Half the nation's pregnancies every year are unintended, and doctors' groups say more access to morning-after pills could cut those numbers. The pills contain higher doses of regular contraceptives, and if taken within 72 hours of unprotected sex, can cut the chances of pregnancy by up to 89 percent. But it works best if taken in the first 24 hours.
The FDA had been poised to lift all age limits and let Plan B sell over-the-counter in late 2011, when Health and Human Services Secretary Kathleen Sebelius, in an unprecedented move, overruled her own scientists. Sebelius said some girls as young as 11 are physically capable of bearing children but shouldn't be able to buy the pregnancy-preventing pill on their own.
President Barack Obama supported Sebelius' move and a spokesman said earlier this month that the president's position hadn't changed.
The Justice Department could appeal Korman's ruling and seek a stay. If granted, the appeals process would move through the courts, while Plan B is sold over the counter whenever Teva has the product repackaged to meet FDA's requirements.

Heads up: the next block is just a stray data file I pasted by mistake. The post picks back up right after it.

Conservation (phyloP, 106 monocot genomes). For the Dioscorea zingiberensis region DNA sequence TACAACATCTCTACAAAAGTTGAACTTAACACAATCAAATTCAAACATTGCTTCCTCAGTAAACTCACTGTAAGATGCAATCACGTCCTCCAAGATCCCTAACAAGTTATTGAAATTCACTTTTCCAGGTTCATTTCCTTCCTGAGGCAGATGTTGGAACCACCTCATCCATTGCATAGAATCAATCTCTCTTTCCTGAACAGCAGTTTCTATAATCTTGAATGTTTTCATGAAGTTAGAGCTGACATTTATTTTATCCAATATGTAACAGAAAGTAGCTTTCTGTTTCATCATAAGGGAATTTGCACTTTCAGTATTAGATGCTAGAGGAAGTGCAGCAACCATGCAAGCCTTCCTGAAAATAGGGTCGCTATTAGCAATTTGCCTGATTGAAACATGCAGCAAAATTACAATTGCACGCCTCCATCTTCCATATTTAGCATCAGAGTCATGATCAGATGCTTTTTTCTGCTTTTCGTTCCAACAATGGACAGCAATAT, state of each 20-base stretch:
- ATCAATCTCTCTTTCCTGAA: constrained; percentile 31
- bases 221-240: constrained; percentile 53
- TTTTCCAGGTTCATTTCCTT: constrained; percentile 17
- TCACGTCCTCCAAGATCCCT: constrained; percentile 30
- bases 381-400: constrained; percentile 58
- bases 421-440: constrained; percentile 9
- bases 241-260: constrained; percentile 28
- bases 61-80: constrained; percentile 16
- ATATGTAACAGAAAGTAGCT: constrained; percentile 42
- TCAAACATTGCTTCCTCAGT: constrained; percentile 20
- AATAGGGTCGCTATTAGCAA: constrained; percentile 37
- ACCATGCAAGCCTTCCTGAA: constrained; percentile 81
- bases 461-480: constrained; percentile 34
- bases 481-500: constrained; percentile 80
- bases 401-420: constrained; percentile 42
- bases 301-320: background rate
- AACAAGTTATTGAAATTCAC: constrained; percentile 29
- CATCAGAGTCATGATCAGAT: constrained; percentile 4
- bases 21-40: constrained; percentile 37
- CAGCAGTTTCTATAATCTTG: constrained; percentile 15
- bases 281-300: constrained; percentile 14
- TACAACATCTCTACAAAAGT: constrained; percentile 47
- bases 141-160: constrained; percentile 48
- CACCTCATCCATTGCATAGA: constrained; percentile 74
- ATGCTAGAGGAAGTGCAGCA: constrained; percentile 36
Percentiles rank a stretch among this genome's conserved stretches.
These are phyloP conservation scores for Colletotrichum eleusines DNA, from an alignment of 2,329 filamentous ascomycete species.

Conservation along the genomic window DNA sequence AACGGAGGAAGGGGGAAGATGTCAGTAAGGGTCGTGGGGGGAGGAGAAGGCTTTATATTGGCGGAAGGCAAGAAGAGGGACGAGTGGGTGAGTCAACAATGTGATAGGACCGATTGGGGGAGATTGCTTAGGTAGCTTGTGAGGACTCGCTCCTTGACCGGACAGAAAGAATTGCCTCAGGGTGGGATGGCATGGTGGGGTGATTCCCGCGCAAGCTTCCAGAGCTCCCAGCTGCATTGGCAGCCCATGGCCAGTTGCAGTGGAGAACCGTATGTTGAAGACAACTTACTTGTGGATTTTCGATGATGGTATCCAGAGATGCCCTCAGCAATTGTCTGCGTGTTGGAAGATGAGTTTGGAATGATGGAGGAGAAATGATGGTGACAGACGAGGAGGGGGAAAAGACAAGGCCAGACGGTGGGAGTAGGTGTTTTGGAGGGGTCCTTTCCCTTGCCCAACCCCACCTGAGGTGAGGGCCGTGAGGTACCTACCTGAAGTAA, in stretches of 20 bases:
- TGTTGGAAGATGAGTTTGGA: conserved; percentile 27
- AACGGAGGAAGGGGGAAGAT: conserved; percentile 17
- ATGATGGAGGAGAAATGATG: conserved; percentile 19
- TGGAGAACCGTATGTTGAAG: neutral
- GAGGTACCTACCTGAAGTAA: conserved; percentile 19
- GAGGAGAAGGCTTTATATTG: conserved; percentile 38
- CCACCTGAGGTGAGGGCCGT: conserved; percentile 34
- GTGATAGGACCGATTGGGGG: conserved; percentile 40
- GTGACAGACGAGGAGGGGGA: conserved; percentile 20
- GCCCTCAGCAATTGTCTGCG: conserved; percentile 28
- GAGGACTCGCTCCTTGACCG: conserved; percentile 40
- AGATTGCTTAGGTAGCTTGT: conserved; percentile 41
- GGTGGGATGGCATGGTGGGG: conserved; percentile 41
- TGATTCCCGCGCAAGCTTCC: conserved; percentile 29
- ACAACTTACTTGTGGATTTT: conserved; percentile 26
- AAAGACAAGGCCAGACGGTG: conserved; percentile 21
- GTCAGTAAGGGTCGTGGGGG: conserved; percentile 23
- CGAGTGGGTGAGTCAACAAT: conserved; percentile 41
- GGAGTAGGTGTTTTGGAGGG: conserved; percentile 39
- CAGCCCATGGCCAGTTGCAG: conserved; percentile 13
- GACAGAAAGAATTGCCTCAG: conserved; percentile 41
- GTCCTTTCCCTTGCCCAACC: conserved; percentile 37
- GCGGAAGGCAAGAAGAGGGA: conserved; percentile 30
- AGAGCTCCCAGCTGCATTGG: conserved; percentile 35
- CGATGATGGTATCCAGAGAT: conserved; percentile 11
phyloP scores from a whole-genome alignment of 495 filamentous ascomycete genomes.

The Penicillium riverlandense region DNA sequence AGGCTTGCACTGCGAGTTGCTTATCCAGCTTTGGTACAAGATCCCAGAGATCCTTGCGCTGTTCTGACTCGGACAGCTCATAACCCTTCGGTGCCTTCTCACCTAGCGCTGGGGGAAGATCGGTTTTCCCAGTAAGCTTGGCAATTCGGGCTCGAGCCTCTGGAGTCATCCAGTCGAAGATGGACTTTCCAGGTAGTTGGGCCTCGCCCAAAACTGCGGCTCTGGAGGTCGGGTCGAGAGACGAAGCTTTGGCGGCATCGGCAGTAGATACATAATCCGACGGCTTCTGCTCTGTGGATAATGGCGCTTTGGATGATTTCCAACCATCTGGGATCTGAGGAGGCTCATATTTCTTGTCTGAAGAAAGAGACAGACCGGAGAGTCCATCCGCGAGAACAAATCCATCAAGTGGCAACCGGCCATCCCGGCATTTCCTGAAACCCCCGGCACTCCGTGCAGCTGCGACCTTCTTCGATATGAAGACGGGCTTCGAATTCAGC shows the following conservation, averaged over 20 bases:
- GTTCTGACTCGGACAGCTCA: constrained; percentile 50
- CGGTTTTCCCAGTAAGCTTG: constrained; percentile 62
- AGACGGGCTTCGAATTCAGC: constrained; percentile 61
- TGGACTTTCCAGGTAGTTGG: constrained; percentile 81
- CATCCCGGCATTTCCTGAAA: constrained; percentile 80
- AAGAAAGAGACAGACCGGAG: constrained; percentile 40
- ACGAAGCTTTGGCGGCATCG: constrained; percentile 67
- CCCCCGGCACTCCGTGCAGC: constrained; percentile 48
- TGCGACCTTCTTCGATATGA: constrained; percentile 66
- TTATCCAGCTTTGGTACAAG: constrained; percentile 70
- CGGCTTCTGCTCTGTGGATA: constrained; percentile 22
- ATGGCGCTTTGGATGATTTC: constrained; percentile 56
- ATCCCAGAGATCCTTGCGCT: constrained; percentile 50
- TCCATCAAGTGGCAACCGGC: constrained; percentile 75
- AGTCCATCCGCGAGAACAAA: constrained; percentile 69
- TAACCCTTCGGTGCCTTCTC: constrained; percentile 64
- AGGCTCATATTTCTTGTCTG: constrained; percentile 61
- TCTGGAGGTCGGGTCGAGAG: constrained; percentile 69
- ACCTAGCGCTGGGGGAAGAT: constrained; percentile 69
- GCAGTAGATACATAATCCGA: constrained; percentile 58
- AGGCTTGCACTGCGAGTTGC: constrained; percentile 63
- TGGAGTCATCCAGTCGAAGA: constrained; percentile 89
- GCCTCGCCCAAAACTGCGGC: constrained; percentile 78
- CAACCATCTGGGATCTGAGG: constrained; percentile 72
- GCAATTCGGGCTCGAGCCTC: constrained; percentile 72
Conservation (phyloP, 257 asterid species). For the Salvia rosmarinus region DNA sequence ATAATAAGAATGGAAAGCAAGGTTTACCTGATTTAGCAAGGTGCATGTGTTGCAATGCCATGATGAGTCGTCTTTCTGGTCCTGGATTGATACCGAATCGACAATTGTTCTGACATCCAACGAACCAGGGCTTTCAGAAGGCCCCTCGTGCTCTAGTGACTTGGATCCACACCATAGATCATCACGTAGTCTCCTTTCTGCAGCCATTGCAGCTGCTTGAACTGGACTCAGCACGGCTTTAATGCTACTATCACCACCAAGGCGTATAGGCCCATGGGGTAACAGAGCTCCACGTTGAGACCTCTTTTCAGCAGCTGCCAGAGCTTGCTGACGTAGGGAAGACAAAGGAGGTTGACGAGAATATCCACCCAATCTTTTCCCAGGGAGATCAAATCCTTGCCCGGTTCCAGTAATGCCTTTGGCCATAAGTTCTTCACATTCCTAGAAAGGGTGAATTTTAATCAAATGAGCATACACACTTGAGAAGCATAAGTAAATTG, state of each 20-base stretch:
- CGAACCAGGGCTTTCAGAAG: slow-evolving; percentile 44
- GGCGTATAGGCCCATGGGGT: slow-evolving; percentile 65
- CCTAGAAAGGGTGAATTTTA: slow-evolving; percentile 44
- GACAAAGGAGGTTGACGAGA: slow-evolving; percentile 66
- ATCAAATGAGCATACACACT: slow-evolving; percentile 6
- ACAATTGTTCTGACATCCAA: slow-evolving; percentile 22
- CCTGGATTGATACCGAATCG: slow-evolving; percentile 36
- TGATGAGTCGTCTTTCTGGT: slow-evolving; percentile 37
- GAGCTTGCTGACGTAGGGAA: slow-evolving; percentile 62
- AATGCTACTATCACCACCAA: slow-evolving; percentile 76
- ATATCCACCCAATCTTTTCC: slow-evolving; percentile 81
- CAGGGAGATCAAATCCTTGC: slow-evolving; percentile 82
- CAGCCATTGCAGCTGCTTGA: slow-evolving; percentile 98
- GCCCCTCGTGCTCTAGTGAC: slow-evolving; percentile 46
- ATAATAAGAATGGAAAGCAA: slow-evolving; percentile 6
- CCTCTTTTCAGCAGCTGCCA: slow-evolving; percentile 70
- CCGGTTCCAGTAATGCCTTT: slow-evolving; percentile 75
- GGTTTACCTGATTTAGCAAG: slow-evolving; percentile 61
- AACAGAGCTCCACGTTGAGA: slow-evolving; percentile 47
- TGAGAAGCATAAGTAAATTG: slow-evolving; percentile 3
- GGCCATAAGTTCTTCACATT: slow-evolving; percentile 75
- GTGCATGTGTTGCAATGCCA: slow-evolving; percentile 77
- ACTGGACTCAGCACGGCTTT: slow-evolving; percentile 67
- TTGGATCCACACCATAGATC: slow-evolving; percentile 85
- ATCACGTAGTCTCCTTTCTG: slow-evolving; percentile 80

Absent a stay, "we will want to go back to court as quickly as possible and ask the judge to hold them in contempt," said Janet Crepps, a senior counsel for the Center for Reproductive Rights.
The FDA said Tuesday that Teva had provided data proving that girls as young as 15 could understand how Plan B works and use it properly, without the involvement of a health care provider. Teva plans to conduct a consumer-education program, and indicated it is willing to audit whether stores are following the age requirement, the agency said.
FDA said its ruling applies only to Plan B One-Step, and not to generic versions of the pill which would remain behind pharmacy counters with the age-17 restriction.
If a woman already is pregnant, the morning-after pill has no effect. It prevents ovulation or fertilization of an egg. According to the medical definition, pregnancy doesn't begin until a fertilized egg implants itself into the wall of the uterus. Still, some critics say Plan B is the equivalent of an abortion pill because it may also be able to prevent a fertilized egg from attaching to the uterus, a contention that many scientists - and Korman, in his ruling - said has been discredited.